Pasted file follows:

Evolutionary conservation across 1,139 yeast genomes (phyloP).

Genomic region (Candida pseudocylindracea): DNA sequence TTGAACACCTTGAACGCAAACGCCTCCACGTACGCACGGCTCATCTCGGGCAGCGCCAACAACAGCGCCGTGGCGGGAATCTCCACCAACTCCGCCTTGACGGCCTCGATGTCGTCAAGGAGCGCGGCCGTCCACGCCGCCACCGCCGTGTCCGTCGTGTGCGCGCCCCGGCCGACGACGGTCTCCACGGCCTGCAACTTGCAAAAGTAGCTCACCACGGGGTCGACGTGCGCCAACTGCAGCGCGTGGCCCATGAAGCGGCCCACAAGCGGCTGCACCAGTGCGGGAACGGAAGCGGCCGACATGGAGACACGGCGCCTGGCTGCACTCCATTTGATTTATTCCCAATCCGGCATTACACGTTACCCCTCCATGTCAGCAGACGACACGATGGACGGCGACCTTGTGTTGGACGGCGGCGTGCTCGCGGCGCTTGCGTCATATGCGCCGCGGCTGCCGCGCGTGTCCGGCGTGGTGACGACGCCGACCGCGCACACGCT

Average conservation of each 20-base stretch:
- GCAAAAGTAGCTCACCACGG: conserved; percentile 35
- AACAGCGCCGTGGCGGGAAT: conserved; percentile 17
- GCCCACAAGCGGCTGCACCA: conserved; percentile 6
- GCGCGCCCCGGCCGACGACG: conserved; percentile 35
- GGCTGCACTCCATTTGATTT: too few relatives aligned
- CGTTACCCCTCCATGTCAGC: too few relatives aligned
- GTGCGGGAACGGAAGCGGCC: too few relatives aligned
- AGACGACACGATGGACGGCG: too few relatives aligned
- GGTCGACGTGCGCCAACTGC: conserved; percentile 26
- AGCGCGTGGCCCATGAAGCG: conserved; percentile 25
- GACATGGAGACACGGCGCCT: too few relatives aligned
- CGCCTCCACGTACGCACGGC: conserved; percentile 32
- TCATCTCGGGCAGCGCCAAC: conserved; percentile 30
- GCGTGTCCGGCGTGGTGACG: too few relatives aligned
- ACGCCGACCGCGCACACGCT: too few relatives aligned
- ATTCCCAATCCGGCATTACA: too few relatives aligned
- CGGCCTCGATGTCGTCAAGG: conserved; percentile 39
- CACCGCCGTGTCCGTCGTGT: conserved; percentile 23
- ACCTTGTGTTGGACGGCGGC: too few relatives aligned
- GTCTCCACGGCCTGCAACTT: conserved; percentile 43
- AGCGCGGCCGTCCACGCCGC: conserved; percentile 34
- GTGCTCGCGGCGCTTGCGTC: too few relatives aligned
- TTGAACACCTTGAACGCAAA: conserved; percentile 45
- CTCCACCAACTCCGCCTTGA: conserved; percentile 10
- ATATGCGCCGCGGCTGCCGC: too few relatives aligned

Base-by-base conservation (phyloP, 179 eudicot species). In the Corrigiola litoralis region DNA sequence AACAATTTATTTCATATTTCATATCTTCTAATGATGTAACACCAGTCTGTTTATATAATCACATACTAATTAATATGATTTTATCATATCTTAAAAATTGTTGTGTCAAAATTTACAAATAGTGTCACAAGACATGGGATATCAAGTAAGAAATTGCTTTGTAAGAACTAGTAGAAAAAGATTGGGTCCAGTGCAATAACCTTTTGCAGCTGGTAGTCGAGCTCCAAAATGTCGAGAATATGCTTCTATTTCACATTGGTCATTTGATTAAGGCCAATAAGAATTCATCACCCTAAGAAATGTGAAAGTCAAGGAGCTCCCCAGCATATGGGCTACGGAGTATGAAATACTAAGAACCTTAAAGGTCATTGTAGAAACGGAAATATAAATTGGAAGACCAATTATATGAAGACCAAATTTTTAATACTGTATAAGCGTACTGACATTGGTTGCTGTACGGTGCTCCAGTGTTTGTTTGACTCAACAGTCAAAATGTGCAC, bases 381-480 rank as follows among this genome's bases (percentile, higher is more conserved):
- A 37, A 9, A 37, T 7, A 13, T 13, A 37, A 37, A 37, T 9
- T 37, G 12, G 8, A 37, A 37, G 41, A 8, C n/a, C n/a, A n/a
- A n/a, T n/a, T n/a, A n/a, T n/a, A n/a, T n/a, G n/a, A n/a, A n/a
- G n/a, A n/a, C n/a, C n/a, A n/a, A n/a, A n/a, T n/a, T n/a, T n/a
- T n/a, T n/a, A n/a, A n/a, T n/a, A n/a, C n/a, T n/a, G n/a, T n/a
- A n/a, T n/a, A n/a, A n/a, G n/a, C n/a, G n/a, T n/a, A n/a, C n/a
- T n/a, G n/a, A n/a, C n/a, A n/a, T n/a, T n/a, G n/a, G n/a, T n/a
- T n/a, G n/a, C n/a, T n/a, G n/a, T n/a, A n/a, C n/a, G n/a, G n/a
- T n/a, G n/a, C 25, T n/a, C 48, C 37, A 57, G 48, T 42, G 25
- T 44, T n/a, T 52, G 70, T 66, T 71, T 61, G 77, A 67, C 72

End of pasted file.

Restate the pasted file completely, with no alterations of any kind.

Evolutionary conservation across 1,139 yeast genomes (phyloP).

Genomic region (Candida pseudocylindracea): DNA sequence TTGAACACCTTGAACGCAAACGCCTCCACGTACGCACGGCTCATCTCGGGCAGCGCCAACAACAGCGCCGTGGCGGGAATCTCCACCAACTCCGCCTTGACGGCCTCGATGTCGTCAAGGAGCGCGGCCGTCCACGCCGCCACCGCCGTGTCCGTCGTGTGCGCGCCCCGGCCGACGACGGTCTCCACGGCCTGCAACTTGCAAAAGTAGCTCACCACGGGGTCGACGTGCGCCAACTGCAGCGCGTGGCCCATGAAGCGGCCCACAAGCGGCTGCACCAGTGCGGGAACGGAAGCGGCCGACATGGAGACACGGCGCCTGGCTGCACTCCATTTGATTTATTCCCAATCCGGCATTACACGTTACCCCTCCATGTCAGCAGACGACACGATGGACGGCGACCTTGTGTTGGACGGCGGCGTGCTCGCGGCGCTTGCGTCATATGCGCCGCGGCTGCCGCGCGTGTCCGGCGTGGTGACGACGCCGACCGCGCACACGCT

Average conservation of each 20-base stretch:
- GCAAAAGTAGCTCACCACGG: conserved; percentile 35
- AACAGCGCCGTGGCGGGAAT: conserved; percentile 17
- GCCCACAAGCGGCTGCACCA: conserved; percentile 6
- GCGCGCCCCGGCCGACGACG: conserved; percentile 35
- GGCTGCACTCCATTTGATTT: too few relatives aligned
- CGTTACCCCTCCATGTCAGC: too few relatives aligned
- GTGCGGGAACGGAAGCGGCC: too few relatives aligned
- AGACGACACGATGGACGGCG: too few relatives aligned
- GGTCGACGTGCGCCAACTGC: conserved; percentile 26
- AGCGCGTGGCCCATGAAGCG: conserved; percentile 25
- GACATGGAGACACGGCGCCT: too few relatives aligned
- CGCCTCCACGTACGCACGGC: conserved; percentile 32
- TCATCTCGGGCAGCGCCAAC: conserved; percentile 30
- GCGTGTCCGGCGTGGTGACG: too few relatives aligned
- ACGCCGACCGCGCACACGCT: too few relatives aligned
- ATTCCCAATCCGGCATTACA: too few relatives aligned
- CGGCCTCGATGTCGTCAAGG: conserved; percentile 39
- CACCGCCGTGTCCGTCGTGT: conserved; percentile 23
- ACCTTGTGTTGGACGGCGGC: too few relatives aligned
- GTCTCCACGGCCTGCAACTT: conserved; percentile 43
- AGCGCGGCCGTCCACGCCGC: conserved; percentile 34
- GTGCTCGCGGCGCTTGCGTC: too few relatives aligned
- TTGAACACCTTGAACGCAAA: conserved; percentile 45
- CTCCACCAACTCCGCCTTGA: conserved; percentile 10
- ATATGCGCCGCGGCTGCCGC: too few relatives aligned

Base-by-base conservation (phyloP, 179 eudicot species). In the Corrigiola litoralis region DNA sequence AACAATTTATTTCATATTTCATATCTTCTAATGATGTAACACCAGTCTGTTTATATAATCACATACTAATTAATATGATTTTATCATATCTTAAAAATTGTTGTGTCAAAATTTACAAATAGTGTCACAAGACATGGGATATCAAGTAAGAAATTGCTTTGTAAGAACTAGTAGAAAAAGATTGGGTCCAGTGCAATAACCTTTTGCAGCTGGTAGTCGAGCTCCAAAATGTCGAGAATATGCTTCTATTTCACATTGGTCATTTGATTAAGGCCAATAAGAATTCATCACCCTAAGAAATGTGAAAGTCAAGGAGCTCCCCAGCATATGGGCTACGGAGTATGAAATACTAAGAACCTTAAAGGTCATTGTAGAAACGGAAATATAAATTGGAAGACCAATTATATGAAGACCAAATTTTTAATACTGTATAAGCGTACTGACATTGGTTGCTGTACGGTGCTCCAGTGTTTGTTTGACTCAACAGTCAAAATGTGCAC, bases 381-480 rank as follows among this genome's bases (percentile, higher is more conserved):
- A 37, A 9, A 37, T 7, A 13, T 13, A 37, A 37, A 37, T 9
- T 37, G 12, G 8, A 37, A 37, G 41, A 8, C n/a, C n/a, A n/a
- A n/a, T n/a, T n/a, A n/a, T n/a, A n/a, T n/a, G n/a, A n/a, A n/a
- G n/a, A n/a, C n/a, C n/a, A n/a, A n/a, A n/a, T n/a, T n/a, T n/a
- T n/a, T n/a, A n/a, A n/a, T n/a, A n/a, C n/a, T n/a, G n/a, T n/a
- A n/a, T n/a, A n/a, A n/a, G n/a, C n/a, G n/a, T n/a, A n/a, C n/a
- T n/a, G n/a, A n/a, C n/a, A n/a, T n/a, T n/a, G n/a, G n/a, T n/a
- T n/a, G n/a, C n/a, T n/a, G n/a, T n/a, A n/a, C n/a, G n/a, G n/a
- T n/a, G n/a, C 25, T n/a, C 48, C 37, A 57, G 48, T 42, G 25
- T 44, T n/a, T 52, G 70, T 66, T 71, T 61, G 77, A 67, C 72